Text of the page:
Those knowingly looking at an imitation by Perenyi may be less satisfied, and not necessarily because the painting itself is any worse than the original. Winner and her lab have studied forgeries, and they recently submitted a paper on the topic which is pending publication. The results lend weight to what many of us simply feel: We don’t like knowing we’re looking at a fake. It could be because we think fakes are immoral or because they’re not going to make us millions in profit. But the research suggests that the answer lies in our “magical beliefs about the artist,” said Winner. When people were shown two indistinguishable photographs and told one is printed by the artist and the other is a sanctioned print by an assistant, people tend to prefer the former to the latter.
But You Should Still Paint
Even if you can’t forge the perfect Picasso, there is good evidence to suggest that painting will make you happier. Jen Drake, a professor at Brooklyn College, has found that painting can be a powerful “mood regulator.” In a series of studies, Drake took adults and children and essentially made them feel sad before breaking them up into two groups. She asked one group to express their feelings through drawing and another to draw neutral, external items. After 10 to 15 minutes, she asked them how they were feeling. Across multiple studies looking at both children and adults, “we found that when we use drawing as a way to distract, as a way to take us away from what upsets us, we feel better afterwards. More so than when we use it as a form of expression,” Drake tells me. Moreover, “you don’t have to be talented in drawing to reap the benefits—it’s something anyone can do,” she adds.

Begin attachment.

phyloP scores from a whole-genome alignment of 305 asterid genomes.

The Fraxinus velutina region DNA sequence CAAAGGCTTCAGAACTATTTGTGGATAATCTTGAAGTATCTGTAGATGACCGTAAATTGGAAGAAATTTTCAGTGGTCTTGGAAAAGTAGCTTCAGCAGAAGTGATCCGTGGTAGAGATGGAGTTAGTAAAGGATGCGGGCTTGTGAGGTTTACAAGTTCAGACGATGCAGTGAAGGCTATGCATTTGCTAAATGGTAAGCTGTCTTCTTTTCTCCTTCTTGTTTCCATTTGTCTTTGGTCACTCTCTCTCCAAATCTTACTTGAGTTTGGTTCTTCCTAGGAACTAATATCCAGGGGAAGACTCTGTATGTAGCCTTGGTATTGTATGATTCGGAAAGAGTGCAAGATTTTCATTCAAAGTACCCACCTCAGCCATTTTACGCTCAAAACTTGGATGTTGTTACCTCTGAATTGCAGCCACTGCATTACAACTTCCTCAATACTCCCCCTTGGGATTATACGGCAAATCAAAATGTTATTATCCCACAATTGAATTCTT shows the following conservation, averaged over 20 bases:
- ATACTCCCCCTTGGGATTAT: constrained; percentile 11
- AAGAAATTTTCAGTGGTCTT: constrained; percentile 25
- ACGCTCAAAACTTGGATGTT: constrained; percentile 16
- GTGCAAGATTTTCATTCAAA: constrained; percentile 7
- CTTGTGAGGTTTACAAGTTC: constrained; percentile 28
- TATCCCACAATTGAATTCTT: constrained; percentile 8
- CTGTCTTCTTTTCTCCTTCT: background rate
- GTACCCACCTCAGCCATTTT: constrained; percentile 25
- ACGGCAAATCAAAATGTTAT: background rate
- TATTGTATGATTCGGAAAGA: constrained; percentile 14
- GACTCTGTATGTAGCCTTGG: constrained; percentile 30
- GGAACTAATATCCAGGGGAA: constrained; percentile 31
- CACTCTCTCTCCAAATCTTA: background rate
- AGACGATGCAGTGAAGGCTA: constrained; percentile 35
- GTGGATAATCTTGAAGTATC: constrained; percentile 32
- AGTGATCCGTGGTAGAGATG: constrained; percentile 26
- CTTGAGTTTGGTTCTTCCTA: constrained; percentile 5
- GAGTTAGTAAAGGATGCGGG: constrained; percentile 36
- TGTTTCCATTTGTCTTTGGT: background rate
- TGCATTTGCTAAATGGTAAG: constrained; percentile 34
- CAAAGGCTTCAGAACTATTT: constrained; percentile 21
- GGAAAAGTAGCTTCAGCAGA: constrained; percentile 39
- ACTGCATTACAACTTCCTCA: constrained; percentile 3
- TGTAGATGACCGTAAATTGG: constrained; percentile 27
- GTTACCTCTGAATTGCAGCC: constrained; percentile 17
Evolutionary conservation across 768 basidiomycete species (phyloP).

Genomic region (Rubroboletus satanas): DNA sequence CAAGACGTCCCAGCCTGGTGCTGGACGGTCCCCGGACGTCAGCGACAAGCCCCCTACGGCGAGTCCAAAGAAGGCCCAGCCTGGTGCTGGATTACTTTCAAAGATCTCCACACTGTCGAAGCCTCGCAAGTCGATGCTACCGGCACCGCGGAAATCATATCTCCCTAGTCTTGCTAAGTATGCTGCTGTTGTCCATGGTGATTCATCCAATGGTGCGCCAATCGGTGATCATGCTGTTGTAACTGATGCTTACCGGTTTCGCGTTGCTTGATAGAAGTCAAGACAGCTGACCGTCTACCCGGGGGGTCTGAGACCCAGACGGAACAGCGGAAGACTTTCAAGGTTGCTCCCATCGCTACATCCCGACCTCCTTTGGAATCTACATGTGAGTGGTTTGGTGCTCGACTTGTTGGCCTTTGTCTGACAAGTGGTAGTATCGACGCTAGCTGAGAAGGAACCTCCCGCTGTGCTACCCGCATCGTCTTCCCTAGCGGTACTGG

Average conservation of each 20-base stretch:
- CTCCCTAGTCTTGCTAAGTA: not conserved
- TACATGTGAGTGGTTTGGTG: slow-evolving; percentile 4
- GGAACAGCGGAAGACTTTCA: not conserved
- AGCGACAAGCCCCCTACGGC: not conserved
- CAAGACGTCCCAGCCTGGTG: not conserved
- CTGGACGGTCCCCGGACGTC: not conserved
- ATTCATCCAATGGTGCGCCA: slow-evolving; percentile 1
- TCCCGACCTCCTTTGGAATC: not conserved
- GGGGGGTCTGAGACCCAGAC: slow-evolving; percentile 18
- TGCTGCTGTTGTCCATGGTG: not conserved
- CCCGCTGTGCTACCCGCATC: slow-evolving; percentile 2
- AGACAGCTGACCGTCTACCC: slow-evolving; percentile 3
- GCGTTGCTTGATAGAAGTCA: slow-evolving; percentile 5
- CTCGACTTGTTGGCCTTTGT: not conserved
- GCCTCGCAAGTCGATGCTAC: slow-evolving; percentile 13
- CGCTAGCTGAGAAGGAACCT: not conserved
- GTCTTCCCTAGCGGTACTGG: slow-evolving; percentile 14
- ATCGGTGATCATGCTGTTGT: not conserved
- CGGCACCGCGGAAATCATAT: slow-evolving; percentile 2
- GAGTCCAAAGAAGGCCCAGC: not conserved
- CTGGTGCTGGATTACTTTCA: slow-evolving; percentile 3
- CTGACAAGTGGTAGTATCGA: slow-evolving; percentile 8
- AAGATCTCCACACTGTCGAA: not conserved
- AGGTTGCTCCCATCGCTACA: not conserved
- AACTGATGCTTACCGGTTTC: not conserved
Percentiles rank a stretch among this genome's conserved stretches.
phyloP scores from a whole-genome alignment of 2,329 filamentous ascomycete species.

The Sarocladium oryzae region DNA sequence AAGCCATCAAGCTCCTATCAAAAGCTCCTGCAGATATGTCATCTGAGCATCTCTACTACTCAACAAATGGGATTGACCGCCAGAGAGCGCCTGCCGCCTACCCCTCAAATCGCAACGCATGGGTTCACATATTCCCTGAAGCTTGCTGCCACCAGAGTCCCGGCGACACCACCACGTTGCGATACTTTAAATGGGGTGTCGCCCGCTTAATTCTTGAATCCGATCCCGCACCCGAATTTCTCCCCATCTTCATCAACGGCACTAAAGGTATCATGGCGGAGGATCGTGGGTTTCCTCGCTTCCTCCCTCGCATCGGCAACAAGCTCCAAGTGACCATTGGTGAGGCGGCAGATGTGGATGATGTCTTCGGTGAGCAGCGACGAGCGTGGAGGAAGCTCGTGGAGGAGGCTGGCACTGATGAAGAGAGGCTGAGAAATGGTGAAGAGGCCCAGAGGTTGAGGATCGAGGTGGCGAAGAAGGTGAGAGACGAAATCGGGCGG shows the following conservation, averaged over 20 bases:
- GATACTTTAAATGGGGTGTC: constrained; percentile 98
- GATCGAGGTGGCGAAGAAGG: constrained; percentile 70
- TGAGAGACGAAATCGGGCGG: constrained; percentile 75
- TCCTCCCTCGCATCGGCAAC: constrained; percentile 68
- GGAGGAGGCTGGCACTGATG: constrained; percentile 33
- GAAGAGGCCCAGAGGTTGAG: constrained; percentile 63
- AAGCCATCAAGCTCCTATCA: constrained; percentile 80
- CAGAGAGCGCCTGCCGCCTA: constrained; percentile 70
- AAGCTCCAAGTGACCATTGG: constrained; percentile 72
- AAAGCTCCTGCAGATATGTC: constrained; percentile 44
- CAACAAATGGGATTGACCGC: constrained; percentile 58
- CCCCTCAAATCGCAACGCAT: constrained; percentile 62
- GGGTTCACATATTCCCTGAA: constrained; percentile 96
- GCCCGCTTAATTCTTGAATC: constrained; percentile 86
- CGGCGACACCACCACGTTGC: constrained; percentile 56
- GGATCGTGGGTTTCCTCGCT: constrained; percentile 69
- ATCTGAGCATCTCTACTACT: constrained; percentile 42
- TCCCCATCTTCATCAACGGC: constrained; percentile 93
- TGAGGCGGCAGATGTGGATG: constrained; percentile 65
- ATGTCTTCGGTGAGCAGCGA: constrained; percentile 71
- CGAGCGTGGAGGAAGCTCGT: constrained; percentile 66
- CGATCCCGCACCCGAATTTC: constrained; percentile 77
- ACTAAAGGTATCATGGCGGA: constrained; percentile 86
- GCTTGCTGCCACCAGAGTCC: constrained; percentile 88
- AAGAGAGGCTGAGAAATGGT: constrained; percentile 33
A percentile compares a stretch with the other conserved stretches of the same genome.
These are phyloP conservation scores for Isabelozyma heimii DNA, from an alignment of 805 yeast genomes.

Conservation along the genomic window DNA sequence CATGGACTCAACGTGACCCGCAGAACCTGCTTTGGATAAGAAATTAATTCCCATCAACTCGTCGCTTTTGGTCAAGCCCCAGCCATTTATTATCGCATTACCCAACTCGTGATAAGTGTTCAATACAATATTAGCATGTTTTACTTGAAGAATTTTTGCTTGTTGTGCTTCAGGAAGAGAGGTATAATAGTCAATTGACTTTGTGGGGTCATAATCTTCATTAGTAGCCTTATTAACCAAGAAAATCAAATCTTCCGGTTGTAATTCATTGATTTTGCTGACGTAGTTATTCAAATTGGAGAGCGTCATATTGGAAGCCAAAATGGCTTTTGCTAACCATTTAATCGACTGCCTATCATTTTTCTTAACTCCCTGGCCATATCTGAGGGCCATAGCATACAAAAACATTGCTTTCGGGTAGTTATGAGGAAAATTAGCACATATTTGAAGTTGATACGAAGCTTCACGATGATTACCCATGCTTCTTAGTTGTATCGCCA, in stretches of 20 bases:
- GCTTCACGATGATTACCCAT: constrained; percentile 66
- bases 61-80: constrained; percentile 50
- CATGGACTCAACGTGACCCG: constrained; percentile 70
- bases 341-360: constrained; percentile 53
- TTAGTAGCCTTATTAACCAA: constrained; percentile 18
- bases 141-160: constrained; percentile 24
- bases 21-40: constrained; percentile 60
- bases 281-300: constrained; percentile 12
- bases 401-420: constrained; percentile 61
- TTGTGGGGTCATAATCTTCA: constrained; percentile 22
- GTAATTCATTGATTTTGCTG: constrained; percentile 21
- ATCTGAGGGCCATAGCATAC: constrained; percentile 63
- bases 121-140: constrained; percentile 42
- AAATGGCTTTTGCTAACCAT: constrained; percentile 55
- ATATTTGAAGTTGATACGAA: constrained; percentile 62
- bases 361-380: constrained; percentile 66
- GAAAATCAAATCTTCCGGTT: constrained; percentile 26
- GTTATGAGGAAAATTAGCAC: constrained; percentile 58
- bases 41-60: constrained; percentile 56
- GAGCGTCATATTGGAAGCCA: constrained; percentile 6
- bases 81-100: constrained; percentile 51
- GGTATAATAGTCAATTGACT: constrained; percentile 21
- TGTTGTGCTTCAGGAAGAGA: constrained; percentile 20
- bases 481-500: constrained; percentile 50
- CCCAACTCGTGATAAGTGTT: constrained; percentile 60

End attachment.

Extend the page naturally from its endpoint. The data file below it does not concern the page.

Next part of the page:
So why would someone buy a painting when they could just make their own? Ultimately, there is no final answer, and treating this as purely a practical question is obviously limited. To make art, you don’t need anyone’s approval or validation, least of all mine or that of any other viewer. It doesn’t need to serve a tangible benefit, you can just do it if you want—or leave it in the hands of the masters. That said, next up in this critical series: Why would someone buy an artist’s painting when they could just have an elephant paint one